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Salomon Impact series - What are the real skier-levels?

post #1 of 12
Thread Starter 
I'm planning to buy a Salomon Impact boot (I tried the 8 and it seemed like a good fit) but I'm confused about the real skier level rather than the advertised one.

I am an intermediate eastern skier, doing primarily blues, slow speeds. I don't really carve (partly because my current boots are a whole size too big, it seems.

Salomon advertises the "Impact 7" as progressing skiers, which usually seems to mean "not doing wedges anymore". The 8 is rated as advanced, and the 9 is rated as an "expert". However, I know that there is also an impact 10, and an impact pro, so I doubt the 9's experts are real experts.

I can buy an old 7 for about $140 and an old 9 for about $240. I'm worried that the seven would be too soft, but also that the 9 may be above my level. Can't find an 8 at a decent price for my size.

Any recs? Am I better off going up even to the expert level? Is the higher end boot more customizable?
post #2 of 12
IMO the levels are to a large extent marketing, i would aim up 8 or 9 but it depends on your body weight and how you bend the boot
post #3 of 12
Where are you getting these skier levels from? I did a quick google and found http://www.rei.com/product/759032. I'm posting for reference to the description of the 9 ( BTW if you buy off REI, you will have to factor in a couple of hundred in for boot-fitting at your local boot fitter).

What do you want from your ski boots? Do you want your skis to do what you tell them to, or do you want them to sorta kinda do what you tell them to in case you tell them to do the wrong thing? If the former, get the higher level boots.

Generally what matters most is that the higher level boots provide a quicker and more forceful transmission of your commands from you to the boot. It's like the difference driving a porsche 911 with bare hands or 4 pair of mittens.

From the posted description I see the 9 has a flex index of 100. That seems like it would be a little low for most serious racers, but fine for most free skiers.

PS, if you are having trouble learning to carve it could be your skis aren't torsionally rigid enough either. I can carve fine on mushy rental boots that don't really fit (I had to do this a few times).
post #4 of 12
The 7 has an 80 flex rating.
How much do you weigh? If you weigh 120 lbs, it might do, if you weigh 165, get the 9.
post #5 of 12
Much of the differences between 8, 9, 10, pro are minor but important. Going from 8 to 9 you get a significantly better liner. 9 to 10 you get a better liner (with heat moldable sections and leather trim) and two screws that stiffen the cuff. 10 to pro gives an additional heat moldable section in the liner and is slightly stiffer.

I think I would at least go for a 9 just to get the better liner. No need to go higher unless you were an aggressive skier.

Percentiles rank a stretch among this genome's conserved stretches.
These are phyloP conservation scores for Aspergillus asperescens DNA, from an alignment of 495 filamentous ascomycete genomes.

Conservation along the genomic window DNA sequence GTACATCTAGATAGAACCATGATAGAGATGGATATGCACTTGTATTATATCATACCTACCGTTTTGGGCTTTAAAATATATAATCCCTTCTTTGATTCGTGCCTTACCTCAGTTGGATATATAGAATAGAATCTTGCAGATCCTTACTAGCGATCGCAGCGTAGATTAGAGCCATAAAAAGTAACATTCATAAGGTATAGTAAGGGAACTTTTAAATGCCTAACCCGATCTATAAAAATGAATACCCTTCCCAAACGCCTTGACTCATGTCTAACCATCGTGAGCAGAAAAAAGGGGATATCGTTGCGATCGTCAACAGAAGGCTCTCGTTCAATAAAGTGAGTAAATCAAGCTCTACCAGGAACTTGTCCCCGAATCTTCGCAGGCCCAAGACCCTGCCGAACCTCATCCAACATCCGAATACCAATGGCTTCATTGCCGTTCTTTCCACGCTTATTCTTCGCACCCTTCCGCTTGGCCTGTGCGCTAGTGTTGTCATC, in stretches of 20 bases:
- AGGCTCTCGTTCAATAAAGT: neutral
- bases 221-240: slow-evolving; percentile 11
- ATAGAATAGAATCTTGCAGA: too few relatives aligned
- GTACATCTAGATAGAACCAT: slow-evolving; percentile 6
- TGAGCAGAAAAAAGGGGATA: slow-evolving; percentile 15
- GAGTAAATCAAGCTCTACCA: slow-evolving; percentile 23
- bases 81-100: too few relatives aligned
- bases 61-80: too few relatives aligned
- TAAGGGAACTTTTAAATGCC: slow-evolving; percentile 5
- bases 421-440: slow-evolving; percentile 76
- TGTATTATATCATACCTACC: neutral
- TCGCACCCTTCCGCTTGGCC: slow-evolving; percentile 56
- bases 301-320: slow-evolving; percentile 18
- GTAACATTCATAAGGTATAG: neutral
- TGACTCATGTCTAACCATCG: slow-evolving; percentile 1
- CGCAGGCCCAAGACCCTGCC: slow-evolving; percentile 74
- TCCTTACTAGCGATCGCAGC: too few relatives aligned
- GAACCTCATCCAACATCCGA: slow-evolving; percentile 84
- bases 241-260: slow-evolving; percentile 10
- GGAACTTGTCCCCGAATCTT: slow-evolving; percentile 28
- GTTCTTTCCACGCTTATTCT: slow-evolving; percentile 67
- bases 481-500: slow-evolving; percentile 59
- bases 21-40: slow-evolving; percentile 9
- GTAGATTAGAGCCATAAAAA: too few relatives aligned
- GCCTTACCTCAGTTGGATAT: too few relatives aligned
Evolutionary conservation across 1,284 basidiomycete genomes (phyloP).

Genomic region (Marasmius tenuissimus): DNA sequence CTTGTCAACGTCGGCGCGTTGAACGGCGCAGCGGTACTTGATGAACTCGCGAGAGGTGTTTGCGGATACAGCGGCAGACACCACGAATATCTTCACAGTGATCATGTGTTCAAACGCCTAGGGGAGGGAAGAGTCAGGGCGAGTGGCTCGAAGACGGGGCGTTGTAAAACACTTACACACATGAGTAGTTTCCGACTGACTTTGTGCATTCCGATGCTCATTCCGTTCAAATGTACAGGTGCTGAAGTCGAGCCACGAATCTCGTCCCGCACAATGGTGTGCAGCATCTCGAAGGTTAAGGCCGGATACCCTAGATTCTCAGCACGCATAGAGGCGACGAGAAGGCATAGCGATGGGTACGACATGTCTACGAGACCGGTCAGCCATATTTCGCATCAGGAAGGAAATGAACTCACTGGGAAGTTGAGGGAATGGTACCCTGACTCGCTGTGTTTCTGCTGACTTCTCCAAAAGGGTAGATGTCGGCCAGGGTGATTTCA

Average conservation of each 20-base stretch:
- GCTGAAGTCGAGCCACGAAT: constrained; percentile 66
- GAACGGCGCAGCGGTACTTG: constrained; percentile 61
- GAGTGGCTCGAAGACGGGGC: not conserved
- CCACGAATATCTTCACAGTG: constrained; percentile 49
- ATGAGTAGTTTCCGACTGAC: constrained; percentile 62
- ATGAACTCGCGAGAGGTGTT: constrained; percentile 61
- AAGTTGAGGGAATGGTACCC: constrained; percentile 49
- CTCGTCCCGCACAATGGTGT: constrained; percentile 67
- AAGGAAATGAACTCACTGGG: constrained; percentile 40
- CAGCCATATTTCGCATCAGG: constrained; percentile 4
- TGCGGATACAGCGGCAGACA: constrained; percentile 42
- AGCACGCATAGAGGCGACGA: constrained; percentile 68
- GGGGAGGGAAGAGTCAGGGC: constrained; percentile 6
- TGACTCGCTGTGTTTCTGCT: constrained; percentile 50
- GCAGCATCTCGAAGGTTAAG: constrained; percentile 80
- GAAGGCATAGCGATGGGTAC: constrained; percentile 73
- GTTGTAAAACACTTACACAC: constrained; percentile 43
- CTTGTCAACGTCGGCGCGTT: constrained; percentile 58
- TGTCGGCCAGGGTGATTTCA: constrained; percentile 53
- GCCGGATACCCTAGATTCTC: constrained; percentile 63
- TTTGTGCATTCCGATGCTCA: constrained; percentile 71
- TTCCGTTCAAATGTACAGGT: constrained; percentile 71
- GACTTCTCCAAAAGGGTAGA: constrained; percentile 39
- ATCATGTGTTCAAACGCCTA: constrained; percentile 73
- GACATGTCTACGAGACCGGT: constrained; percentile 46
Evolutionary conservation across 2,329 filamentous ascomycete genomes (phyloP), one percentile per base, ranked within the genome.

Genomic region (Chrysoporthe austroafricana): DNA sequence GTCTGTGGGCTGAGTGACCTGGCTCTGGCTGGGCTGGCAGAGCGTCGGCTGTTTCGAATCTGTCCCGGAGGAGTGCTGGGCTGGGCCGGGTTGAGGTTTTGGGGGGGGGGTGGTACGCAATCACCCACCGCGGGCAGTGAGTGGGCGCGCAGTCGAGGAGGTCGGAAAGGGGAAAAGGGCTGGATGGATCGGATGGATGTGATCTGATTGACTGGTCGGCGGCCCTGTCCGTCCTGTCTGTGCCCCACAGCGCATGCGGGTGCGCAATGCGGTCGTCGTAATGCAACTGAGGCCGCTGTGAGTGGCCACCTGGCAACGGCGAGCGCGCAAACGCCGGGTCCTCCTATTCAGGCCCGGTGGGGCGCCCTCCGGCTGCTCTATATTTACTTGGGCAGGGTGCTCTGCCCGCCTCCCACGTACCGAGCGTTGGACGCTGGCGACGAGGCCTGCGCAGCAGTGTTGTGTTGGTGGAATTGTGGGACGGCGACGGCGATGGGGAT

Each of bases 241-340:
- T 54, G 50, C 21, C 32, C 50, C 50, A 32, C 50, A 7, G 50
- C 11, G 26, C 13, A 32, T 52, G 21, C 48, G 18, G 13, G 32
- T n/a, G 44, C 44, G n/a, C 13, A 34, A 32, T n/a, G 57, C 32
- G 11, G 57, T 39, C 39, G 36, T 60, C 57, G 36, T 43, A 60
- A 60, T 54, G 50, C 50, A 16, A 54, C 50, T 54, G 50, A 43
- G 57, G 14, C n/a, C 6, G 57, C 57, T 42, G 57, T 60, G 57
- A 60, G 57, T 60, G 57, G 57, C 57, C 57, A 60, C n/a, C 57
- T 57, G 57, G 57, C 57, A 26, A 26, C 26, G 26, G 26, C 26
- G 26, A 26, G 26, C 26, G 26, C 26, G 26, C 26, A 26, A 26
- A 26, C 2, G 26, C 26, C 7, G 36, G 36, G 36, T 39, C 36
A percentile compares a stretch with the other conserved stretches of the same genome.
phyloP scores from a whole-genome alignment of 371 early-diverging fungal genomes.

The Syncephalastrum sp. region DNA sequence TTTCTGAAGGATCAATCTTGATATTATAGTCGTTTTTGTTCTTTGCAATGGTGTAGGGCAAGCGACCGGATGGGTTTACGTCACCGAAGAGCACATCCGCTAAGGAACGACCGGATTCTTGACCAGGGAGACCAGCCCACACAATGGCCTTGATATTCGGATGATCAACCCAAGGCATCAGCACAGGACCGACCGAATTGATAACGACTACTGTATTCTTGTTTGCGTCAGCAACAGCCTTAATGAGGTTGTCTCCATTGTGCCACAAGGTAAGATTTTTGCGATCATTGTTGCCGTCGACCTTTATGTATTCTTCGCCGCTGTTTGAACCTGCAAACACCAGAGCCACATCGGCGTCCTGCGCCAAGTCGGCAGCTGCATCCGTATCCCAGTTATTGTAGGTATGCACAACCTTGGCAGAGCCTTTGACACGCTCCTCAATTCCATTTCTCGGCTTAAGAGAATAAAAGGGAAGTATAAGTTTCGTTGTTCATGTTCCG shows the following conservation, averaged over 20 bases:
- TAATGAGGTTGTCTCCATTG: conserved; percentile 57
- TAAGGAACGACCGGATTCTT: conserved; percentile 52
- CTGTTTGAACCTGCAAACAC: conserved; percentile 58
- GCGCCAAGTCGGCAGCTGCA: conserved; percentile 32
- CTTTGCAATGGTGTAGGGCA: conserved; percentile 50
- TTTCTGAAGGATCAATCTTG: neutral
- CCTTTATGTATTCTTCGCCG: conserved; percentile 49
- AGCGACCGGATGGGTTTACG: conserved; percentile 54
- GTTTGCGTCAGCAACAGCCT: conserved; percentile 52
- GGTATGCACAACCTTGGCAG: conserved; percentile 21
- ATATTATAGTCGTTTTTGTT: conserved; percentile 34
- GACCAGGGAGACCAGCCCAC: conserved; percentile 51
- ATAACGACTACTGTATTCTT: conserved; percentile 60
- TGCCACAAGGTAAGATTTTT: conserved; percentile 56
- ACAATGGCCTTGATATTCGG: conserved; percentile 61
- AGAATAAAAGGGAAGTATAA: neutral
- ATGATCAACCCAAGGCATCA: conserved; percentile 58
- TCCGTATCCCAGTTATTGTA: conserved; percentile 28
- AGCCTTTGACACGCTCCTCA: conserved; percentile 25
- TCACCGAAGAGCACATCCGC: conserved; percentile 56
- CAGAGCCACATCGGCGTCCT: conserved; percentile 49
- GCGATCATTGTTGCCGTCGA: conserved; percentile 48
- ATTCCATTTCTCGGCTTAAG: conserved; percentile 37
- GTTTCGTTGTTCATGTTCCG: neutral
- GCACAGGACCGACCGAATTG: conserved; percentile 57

post #6 of 12
Thread Starter 
I do believe that my current boots affect at least to a degree my ability to carve because when I turn my shorter leg (one is about half an inch to an inch shorter) I feel like it is first moving inside the boot and only if I continue applying force my actual boot will turn.

I am very heavy for my height (170+lbs on a 5"7 frame, that's nearly 80kgs on a 1.7m) and this comes from fat, not muscle

My only worry about picking the 9 is that it would be too stiff and unforgiving. I do make my share of mistakes, though I've never heard of boots being really forgiving, only of skis... I thought with boots the point was that they will transmit as much as possible?
post #7 of 12
you can make boots softer later, but not stiffer.

buy the 9's
post #8 of 12
For what it is worth I have the Impact 8, and am 10-15 pounds lighter than you. I am not a real aggressive skier, and these boots have been great for me.. There were custom fitted, and I have had no problems with them..
post #9 of 12
Thread Starter 
Originally Posted by mntlion View Post
you can make boots softer later, but not stiffer.

buy the 9's
How do you make a boot softer? (Just out of curiosity)
post #10 of 12
on the impact 10's just remove the extra rivets on the back

also making "V" notches on the sides, or back of the boot.

lower the inside boot part of the shell in the front,

lower the outside cuff in the front of the boot

power strap inside the shell

lots of options, most are not revisable so make sure you want to have this done.

also not great for a DIY job. see someone who has done this first.
post #11 of 12

 Found this in search and have related query. Have just about completed my boot fitting/shopping. Seems like my feet like the Solly Impact series. The top Seattle area shop has the 9 and the Pro but not the 10. As mntlion says could always dial down the stiffness but cannot add. By the way mnlion , you, Lou, Sierrajim and some others have added a lot to my gear education so thanks for all the comments.

Have always used AT boots and these are my first true downhill boots so not sure what stiffness I should get. Will be using my Gotamas to search all over for soft snow. Will do some hiking for fresh lines.  Me: 6'3" 195lb athletic, type 2 skier, part time instructor.

Second choice was Technica Dragon or Agent 95/100 or 110 but seem just a bit too comfy. Will get custom footbeds as my orthotics are too wide to fit. Have had two neuroma surgeries. Thinking should get footbeds before final boot choice. Outside ankle bone on one foot pressured a bit so may need a bit of punchout. Opinions solicited and appreciated.

And should the moderator move this to boot forum?

Edited by WaNick - 3/17/2009 at 05:58 pm
post #12 of 12

get the inpact pro, and make them softer if you need to.  (just remove the extra set of rear rivets and try the softer flex)   the pro also has a nicer liner.




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